This explains why unemployment in the 1960s averaged about 1.6 per cent despite heavy unionization and a mountain of regulations governing wage rates and the hiring of labour. Inflation was used to lower real labour costs below the value of labor's MVP2. This explains the labour shortages that afflicted the economy at the time3.

As Hayek said of Keynes:

The development of Lord Keynes's theories started from the correct insight that the regular cause of excessive unemployment is real wages that are too high. . . Hence he concluded that real wages must be lowered by the process of lowering the value of money. This is really the reasoning underlying the whole "full employment" policy, now so widely accepted.. (Ibid. 280).

Making a swift though painful journey through Australia at Work I could not help but be reminded of the words of S. G. Shumilin, a Stalinist 'economist', who declared:

Our task is not to study economics but to change it. We are bound by no laws
Buchanan and Woonay have neither morality, economic theory nor history on their side. The mystery here is why critics (apart from our ignorant conservative columnists) have let this pair off so lightly. I have spent years stressing the need to confront the reactionaries who oppose labour market reform. And what did we get? The risible H. R. Nicholls Society, a self-celebratory and hopelessly incompetent group that has probably set reform back another generation. This group's arrogance and stupidity has provided gross economic illiterates like Tim Dunlop and the crowd at Larvatus Prodeo considerable cause for well justified mirth at the expense of free market economics.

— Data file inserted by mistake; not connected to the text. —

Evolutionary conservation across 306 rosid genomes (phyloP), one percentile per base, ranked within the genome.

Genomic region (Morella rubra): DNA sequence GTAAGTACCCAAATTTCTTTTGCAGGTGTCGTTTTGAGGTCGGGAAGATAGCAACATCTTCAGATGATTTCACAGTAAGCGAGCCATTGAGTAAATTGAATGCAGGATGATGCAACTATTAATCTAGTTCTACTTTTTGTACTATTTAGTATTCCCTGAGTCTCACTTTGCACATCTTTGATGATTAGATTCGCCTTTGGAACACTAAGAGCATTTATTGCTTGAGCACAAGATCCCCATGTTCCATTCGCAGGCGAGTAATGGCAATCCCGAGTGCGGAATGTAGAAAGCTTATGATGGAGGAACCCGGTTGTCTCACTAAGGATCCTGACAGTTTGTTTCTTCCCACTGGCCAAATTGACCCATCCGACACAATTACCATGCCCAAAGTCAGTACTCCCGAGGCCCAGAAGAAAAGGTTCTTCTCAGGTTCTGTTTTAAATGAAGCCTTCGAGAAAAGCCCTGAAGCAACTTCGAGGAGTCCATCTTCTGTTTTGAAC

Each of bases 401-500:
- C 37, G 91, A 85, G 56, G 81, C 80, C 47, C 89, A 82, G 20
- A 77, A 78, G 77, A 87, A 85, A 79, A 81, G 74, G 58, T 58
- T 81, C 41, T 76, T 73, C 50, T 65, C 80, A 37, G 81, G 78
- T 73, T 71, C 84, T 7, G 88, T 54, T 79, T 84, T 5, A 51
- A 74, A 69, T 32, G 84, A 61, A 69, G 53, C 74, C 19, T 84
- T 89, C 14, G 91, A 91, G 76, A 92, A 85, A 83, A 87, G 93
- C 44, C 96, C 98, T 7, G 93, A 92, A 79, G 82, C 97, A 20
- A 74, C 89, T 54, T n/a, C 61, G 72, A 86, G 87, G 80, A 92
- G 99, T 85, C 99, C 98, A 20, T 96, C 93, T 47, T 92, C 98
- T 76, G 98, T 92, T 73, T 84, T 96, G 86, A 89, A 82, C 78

1. Prime Minister Rudd believes, on the advice of David McKnight, that so-called 'Hayekian economics' generates exploitation and creates poverty. The anti-Hayek ramblings of this pair expose them as ignorant clowns.

Kevin Rudd’s economic illiteracy and his attack on Hayek

Kevin Rudd’s imaginary contradiction

2. Of course, a general shortage of labour would also appear when a country was accumulating capital at rate that significantly exceeded population growth.. I do not believe this was the case with respect to Australia.

3. Julian Sheezel is the State Director of the Victorian Liberal Party. When I tried to bring to his attention the severe flaws and contradictions in the government's labour market reform arguments and warned that this could result in disaster, he brushed my facts aside on the grounds that they did not fit the script he was given. It was ignorant buffoons like Sheezel who helped sink the Liberal Government

Monopsony and labour markets: our rightwing screw it up again

Rightwing columnists stuff up labour market reform debate

Why industrial relations reforms flopped with the public

Liberal Government and labour market reform: more fallacious attacks

Minimum wages and capital accumulation: lefty economists fail again

Thanks to the “WMC Club” the Liberal Government's workplace reform package is in trouble

Liberal Party stuffs up its workplace reform arguments against the unions

Labour Market Wars

By Gerard Jackson

Gerard Jackson is Brookes' economics editor.

Gerard Jackson Archive